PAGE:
LearnHow to Land your First Development Job


Andrew Chalkley
writes on June 6, 2014

Andrew Chalkley, our jQuery course teacher, talks candidly about how his lack of college education made him feel unworthy until he realised that his ‘real world’ experience was worth more than he thought.

I’m a self-taught programmer with no degree. I dropped out of university after one term. I dabbled in self-employment for a bit but found juggling the acquisition of new clients and working on client projects at the same time was really difficult. I felt like a failure. Feelings of inadequacy accompanied me whilst finding my first full-time development job.

Don’t Undervalue Yourself

I wasted some time trying to get my foot on the ladder by applying for the wrong position. I was super naive. I didn’t think I was worthy for an entry level job as a web developer as I didn’t have a degree. I undervalued what I could actually do because I didn’t have a piece of paper saying I had a degree. I applied for a data entry job for a fashion catalogue’s website. I told the interviewer about what little experience I had and that I was self-taught. The interviewer seemed impressed by my limited accomplishments and said that I was overqualified. I was gobsmacked…I couldn’t get a job because I was overqualified!

Having been in several positions over the years, the lack of a degree has not been a hindrance at all in getting a development role.

Build a Portfolio

Starting out, I had a a very small portfolio. My portfolio at the time consisted of my personal website with links to some digital art, some Flash, my “professional” website that I used to market my services for freelance work and two client websites. I didn’t know much CSS. All my sites had tables. But it was the mid-2000s – we were all learning still! And I learnt how to do CSS on-the-job in my first position.

Times have changed now and a portfolio looks different. Web developer roles have become more specialised. I used to do the design and development of my client’s projects.

A modern day portfolio may now consist of:

  1. Your own personal site.
  2. Github profile with your own projects or Open Source contributions.
  3. Any websites you’ve already built.

Haven’t built a website for a client? Offer to spruce up a local charity’s website. Take your favourite social network and reimplement it. Anything to show your potential employer what you’re capable of – it doesn’t have to be a client-driven project, just an illustration of what you can do.

Create a ‘Stand Out’ Project

You don’t know how many people you’ll be competing against for the job. You’ve got to be remembered. Doing your research is probably the most important thing you can do for a potential employer. Applying for a position at a small development shop or digital agency? Check out their clients.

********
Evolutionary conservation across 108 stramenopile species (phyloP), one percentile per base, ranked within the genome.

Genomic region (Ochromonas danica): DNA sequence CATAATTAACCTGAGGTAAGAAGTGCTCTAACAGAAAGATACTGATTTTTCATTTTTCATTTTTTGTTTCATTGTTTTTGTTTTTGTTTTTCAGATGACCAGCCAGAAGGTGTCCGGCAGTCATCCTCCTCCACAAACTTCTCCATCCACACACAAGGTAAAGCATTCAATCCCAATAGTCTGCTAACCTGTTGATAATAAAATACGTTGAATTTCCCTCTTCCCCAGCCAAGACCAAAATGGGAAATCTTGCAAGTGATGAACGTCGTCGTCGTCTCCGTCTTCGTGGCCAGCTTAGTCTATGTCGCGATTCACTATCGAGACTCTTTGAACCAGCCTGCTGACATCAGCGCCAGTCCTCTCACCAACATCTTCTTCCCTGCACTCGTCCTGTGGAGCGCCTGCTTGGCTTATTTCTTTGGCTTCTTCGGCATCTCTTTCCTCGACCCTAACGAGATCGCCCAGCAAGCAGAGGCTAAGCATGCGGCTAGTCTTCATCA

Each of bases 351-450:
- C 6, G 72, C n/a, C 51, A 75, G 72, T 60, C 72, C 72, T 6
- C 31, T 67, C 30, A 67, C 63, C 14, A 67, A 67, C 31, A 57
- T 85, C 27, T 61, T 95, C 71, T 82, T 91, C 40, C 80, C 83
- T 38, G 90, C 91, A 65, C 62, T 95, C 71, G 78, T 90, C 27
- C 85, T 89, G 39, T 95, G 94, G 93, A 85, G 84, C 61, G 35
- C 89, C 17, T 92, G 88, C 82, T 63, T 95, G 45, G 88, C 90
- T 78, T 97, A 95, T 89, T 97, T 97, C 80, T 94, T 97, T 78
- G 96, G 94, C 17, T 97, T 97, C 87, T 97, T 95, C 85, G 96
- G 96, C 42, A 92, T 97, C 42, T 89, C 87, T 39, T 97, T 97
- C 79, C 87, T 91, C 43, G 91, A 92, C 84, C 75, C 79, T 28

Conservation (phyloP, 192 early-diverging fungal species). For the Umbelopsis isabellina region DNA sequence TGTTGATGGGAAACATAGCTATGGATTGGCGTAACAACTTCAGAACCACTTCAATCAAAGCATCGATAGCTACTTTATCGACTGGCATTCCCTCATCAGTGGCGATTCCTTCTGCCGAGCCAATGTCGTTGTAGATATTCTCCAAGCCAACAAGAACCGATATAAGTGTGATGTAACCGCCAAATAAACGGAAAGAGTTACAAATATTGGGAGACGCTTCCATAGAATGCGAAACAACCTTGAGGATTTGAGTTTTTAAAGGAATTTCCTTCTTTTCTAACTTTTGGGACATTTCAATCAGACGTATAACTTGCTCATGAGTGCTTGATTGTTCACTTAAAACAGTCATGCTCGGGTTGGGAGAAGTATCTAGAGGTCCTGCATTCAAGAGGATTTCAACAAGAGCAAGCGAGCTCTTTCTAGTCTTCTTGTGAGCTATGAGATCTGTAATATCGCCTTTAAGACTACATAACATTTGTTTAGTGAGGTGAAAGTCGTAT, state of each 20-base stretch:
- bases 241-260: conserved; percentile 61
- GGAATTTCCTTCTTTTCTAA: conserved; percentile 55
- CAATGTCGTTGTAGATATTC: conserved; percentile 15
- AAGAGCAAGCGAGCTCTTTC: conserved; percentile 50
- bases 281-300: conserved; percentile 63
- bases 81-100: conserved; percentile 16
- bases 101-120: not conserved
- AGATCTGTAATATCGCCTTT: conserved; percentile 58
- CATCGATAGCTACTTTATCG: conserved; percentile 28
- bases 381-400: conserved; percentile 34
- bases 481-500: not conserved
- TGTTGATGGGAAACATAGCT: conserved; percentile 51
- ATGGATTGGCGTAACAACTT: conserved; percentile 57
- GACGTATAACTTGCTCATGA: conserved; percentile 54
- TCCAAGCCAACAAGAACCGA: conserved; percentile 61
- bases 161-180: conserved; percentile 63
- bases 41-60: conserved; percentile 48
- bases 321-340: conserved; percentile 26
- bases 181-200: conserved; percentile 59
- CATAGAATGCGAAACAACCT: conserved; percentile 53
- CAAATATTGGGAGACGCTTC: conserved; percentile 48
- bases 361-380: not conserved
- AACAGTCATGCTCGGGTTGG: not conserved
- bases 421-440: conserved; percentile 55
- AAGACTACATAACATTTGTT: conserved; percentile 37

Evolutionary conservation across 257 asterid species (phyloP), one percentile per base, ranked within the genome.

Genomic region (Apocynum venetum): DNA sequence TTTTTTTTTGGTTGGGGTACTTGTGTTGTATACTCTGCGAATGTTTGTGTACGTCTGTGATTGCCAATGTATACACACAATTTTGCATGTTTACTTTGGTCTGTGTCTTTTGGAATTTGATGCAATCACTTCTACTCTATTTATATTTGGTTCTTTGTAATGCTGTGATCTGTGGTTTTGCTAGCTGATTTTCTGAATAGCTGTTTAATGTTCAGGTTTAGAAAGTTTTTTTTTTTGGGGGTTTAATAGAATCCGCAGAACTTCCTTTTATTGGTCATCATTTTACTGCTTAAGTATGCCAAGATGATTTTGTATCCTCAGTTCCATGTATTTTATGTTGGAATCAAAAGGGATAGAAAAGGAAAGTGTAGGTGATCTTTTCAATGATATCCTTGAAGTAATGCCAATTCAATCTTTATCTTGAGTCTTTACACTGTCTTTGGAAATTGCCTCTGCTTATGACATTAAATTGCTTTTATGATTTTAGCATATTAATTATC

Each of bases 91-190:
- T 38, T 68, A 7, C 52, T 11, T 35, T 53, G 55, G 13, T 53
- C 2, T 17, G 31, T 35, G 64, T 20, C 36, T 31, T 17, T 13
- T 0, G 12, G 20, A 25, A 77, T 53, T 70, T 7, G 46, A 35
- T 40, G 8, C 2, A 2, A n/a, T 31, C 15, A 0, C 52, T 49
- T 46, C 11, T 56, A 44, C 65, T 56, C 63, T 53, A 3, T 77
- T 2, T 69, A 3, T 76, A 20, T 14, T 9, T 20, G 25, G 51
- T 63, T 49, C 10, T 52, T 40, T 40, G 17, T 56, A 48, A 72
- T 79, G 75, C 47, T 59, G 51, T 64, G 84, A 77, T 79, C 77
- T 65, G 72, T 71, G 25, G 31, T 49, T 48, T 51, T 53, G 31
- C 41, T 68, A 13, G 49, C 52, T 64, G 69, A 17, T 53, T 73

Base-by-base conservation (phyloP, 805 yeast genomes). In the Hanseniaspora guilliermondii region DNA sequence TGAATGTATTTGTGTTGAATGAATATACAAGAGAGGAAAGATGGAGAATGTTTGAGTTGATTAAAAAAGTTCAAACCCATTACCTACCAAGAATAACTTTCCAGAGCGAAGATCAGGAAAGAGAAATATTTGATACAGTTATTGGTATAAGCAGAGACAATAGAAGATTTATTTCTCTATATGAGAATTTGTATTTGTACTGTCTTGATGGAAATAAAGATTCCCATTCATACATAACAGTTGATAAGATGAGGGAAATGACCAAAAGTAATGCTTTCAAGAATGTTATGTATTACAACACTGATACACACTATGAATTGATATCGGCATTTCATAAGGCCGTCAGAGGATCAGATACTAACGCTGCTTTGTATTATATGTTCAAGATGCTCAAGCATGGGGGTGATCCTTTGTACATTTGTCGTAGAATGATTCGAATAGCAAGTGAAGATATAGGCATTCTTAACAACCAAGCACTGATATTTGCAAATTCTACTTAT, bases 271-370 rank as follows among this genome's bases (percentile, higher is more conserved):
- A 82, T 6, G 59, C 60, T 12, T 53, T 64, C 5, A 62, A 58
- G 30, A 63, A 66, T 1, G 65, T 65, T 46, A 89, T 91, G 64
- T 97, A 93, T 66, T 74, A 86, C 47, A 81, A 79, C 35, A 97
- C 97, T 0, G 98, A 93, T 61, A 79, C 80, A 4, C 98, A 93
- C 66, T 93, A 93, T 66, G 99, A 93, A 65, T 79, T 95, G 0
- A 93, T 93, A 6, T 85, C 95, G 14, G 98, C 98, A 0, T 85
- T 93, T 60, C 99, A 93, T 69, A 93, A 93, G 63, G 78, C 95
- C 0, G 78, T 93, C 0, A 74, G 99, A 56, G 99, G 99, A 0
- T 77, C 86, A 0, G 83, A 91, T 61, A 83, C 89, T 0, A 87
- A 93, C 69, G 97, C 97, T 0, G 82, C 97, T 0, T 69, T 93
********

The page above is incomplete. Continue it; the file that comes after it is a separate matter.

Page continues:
I think this sealed the deal for me getting my first full-time position as a developer. I saw that the agency I was interviewing for, built websites for local sports teams. So I built a website that hooked up an SMS gateway that you could text in to and it would send a message to a PHP website I built. It was called TXTChange. You could change the style of fonts on the page, font sizes and the theme. I said that this could be used for people texting in “man of the match” votes or other interactive polls with the spectators. You don’t need to show much initiative to stand out in people’s minds.

So when going to that first interview be prepared with a relevant project and be remembered!

Stress Your Ability to Learn

As I said before the lack of a degree has not been a hindrance at all! In fact if you’re self-taught, your employer will love the fact that you’re driven enough to do something like learning to code on your own. They don’t want someone who can’t adapt and grow!

A life-long learner is what they want!

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27 Responses to “How to Land your First Development Job”

  1. Richard Skinner on April 29, 2017 at 10:12 am said:

    This is encouraging. Thanks for this. I took have no degree, but I spent 3 years in school before psychiatric issues compelled my dropping out. I had dabbled in development a year or so ago, but never got far with it. Treehouse really got me motivated, and the courses are laid out so well that I have understood more about webdev than I ever have. Can’t wait for jQuery.

    First time in my life, I’m driven. I spend at least 3 hours a day either doing courses, coding or reading about development. The other time is helping family, working 50 hours a week at a gas station, and taking care of my son.

    There is no maybe. There is no try. I am going to be a web developer. I am going to get a job. Period.

    • Hey Richard! I was just reading through these comments and I saw yours. I just had to tell you that reading your post really inspired me! I’m in the exact same boat as you, work full time 50 hours a week, just had my first kid and still cranking out code in my spare time. Hope your coding journey is going well, here’s to guys like us getting our dream job!

  2. Joomla and WordPress is a get way to build up a portfolio and show case to client, but then you also need your own website of gallery of projects to refer client to.